Is Your Supply Chain Cyber Secure?
5 Tips for Keeping Viruses Away

On May 12, 2017, the WannaCry Ransomware attack affected hundreds of thousands of computers in 150 countries. By far the hardest hit in the attack was UK’s National Health Service. Businesses are starting to reevaluate their cyber security measures, and for organizations in the supply chain sector, there’s too much at stake to simply delete your browsing history and restart your computer.

It’s not a complex or complicated process to keep your business secure but it needs to be done on a regular basis in order to ensure that heavy hitting viruses don’t come crawling into your systems. Here are five tips to help keep your online security strong and virus-proof.

Utilize a Reputable Anti-Virus Program

It all starts with making sure that your company has a reputable and effective anti-virus software program on all computers and even your mobile devices. A strong anti-virus program will be able to find anything and everything because they stay active and constantly monitor your computer and phone’s activity while your devices are on.

There are several free and paid programs out there to choose from like AVG Anti-Virus and Norton that are effective. Make sure to check with your IT department first before downloading a program as they may have a preferred program that will work best for your network.

Complete a Full Computer Scan

Most anti-virus software comes with the option of performing a quick scan or a full scan of your computer. The quick scan may seem like the better choice because it’s fast and easy but avoid selecting it and instead choose a full scan. A full scan of your computer may take a little longer to complete but it will ensure that the software is checking every corner of your hard drive for potential viruses or malware.

Make sure to schedule your full scans daily or, at minimum, weekly on an evening when your computer will be on but inactive.

Back It Up

Having not just one backup but multiple backups of everything that is on all of your company computers will give you the peace of mind that should something come around and wipe out some of your files, you will have a backup readily available to use.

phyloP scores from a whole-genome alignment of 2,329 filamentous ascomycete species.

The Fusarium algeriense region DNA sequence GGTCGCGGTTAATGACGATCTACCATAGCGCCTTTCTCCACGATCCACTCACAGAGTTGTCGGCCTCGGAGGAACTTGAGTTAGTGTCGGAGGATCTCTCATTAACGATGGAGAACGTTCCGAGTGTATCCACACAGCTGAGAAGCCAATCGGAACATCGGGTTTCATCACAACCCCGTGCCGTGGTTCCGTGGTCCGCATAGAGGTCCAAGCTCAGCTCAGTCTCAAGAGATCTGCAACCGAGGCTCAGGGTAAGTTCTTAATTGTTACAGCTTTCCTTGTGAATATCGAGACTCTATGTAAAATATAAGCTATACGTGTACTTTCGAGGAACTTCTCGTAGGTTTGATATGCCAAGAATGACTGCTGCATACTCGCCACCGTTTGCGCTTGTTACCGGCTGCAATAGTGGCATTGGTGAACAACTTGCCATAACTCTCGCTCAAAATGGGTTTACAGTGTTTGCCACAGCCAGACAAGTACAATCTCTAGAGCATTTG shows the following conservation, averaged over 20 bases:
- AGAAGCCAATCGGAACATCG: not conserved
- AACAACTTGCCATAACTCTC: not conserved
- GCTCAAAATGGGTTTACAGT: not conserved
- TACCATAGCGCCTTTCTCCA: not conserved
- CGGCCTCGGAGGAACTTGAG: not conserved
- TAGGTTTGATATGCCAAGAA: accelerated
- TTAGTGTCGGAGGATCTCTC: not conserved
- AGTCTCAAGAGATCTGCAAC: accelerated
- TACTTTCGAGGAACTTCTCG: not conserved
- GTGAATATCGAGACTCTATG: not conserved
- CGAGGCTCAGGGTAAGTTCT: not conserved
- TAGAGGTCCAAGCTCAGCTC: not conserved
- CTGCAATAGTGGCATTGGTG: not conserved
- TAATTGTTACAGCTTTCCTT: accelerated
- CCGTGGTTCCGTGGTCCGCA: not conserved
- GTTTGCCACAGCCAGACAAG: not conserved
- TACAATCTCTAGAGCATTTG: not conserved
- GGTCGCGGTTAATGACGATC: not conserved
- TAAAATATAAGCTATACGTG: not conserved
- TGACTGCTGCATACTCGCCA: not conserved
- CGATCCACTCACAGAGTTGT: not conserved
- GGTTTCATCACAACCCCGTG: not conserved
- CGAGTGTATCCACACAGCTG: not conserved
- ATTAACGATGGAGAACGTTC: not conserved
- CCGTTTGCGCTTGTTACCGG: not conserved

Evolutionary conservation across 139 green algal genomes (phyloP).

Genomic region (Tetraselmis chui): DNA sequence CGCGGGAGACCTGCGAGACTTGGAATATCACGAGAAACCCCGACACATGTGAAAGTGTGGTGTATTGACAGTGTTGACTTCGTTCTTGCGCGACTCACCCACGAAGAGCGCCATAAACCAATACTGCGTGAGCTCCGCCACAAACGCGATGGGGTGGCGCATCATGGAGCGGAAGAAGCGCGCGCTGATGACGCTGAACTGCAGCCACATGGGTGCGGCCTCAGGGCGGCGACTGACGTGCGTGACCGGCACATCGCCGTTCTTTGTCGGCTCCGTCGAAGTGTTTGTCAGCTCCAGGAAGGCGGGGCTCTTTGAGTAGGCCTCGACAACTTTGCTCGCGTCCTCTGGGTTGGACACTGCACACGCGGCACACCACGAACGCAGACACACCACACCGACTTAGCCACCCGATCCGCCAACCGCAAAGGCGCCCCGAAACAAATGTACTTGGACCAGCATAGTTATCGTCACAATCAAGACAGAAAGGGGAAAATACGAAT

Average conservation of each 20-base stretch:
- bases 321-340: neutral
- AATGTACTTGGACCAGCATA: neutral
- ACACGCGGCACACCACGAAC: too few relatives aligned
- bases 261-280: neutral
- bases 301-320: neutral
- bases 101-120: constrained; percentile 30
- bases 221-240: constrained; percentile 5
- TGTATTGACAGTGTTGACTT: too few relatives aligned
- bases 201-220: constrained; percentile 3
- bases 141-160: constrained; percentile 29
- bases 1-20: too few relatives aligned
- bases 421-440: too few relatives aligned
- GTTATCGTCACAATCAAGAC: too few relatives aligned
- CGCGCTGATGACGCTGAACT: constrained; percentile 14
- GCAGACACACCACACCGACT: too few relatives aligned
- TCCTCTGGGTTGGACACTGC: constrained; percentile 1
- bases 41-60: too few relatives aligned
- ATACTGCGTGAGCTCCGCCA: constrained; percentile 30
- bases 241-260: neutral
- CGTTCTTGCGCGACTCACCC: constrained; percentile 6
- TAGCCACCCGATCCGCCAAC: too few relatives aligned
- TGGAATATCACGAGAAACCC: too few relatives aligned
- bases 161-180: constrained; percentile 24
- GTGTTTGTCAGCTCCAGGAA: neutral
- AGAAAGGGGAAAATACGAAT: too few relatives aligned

Storing your data on an external hard drive is an additional backup method that is a great option. With it not being a part of an internal hard drive, it avoids the chances of being corrupted or affected. An offsite data storage and backup service with companies like Iron Mountain or CrashPlan is another option for keeping your files secure in case your external hard drive or other storage systems are a bit unreliable.

Be Password Aggressive

Easy passwords can be cracked by hackers faster than you can crack an egg so start using a proper password that contains a mix of uppercase and lowercase letters, numbers, and special characters.

Most passwords can contain up to 15 letters/characters, so avoid using your spouse’s, children or pet’s names, birth dates, or addresses and start getting creative. Avoid falling into the trap of using the same password for more than one account and remember to change it every two to three weeks. Keeping track of all of your passwords may seem complicated and tedious but a secure password management service like LastPass makes it practical and organized.

Always Maintain a Watchful Eye

Let your employees know about any current outside threats and to be careful with suspicious emails or websites they visit. Always maintain a watchful eye and have a solid plan in place for dealing with the potential impact of the next big cyber attack.

Preparing, communicating, and implementing a strategy with all of your staff and employees for the cyber security of your supply chain ensures that everyone is on the same page and your due diligence has been done. Cyber threats can cause irreparable damage to your supply chain operations, finances, and data. After something as huge as this last attack, it’s important to get everyone involved and take the steps required to keep your data secure because that is the only way forward in this digital economy.

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